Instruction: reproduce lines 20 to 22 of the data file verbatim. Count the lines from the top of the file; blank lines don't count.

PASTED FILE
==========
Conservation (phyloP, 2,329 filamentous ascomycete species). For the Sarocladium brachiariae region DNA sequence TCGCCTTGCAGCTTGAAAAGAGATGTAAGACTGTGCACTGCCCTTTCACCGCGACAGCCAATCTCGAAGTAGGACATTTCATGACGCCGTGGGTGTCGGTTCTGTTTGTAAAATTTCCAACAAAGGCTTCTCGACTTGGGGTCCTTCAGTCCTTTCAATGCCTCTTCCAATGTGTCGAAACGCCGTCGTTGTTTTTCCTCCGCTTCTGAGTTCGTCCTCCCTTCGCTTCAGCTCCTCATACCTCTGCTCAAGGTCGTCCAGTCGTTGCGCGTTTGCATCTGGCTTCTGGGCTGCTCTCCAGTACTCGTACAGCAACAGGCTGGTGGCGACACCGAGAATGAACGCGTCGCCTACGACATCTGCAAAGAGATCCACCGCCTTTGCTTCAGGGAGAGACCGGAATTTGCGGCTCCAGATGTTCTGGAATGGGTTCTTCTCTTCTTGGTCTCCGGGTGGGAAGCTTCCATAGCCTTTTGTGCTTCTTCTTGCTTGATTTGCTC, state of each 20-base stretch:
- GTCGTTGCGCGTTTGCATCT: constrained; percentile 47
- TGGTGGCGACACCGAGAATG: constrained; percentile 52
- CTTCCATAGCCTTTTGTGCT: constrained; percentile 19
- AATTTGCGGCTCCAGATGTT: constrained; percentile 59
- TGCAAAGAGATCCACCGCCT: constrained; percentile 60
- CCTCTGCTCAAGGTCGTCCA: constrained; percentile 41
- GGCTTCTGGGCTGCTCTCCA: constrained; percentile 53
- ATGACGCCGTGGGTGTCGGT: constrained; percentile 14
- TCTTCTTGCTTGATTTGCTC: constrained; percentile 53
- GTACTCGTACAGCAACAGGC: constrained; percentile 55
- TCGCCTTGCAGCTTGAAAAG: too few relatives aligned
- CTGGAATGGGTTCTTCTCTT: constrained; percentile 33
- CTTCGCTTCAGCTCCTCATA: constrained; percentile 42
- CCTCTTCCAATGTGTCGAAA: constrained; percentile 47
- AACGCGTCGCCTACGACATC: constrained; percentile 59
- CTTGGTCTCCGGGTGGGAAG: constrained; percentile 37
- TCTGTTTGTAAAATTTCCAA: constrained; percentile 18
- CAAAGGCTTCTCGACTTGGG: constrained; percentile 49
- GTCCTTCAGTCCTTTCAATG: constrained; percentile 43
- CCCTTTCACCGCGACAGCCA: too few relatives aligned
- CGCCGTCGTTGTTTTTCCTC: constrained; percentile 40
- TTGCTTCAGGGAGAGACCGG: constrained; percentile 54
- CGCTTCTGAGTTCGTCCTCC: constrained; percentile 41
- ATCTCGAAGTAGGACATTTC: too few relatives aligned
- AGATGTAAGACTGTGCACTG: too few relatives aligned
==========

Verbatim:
- GTCCTTCAGTCCTTTCAATG: constrained; percentile 43
- CCCTTTCACCGCGACAGCCA: too few relatives aligned
- CGCCGTCGTTGTTTTTCCTC: constrained; percentile 40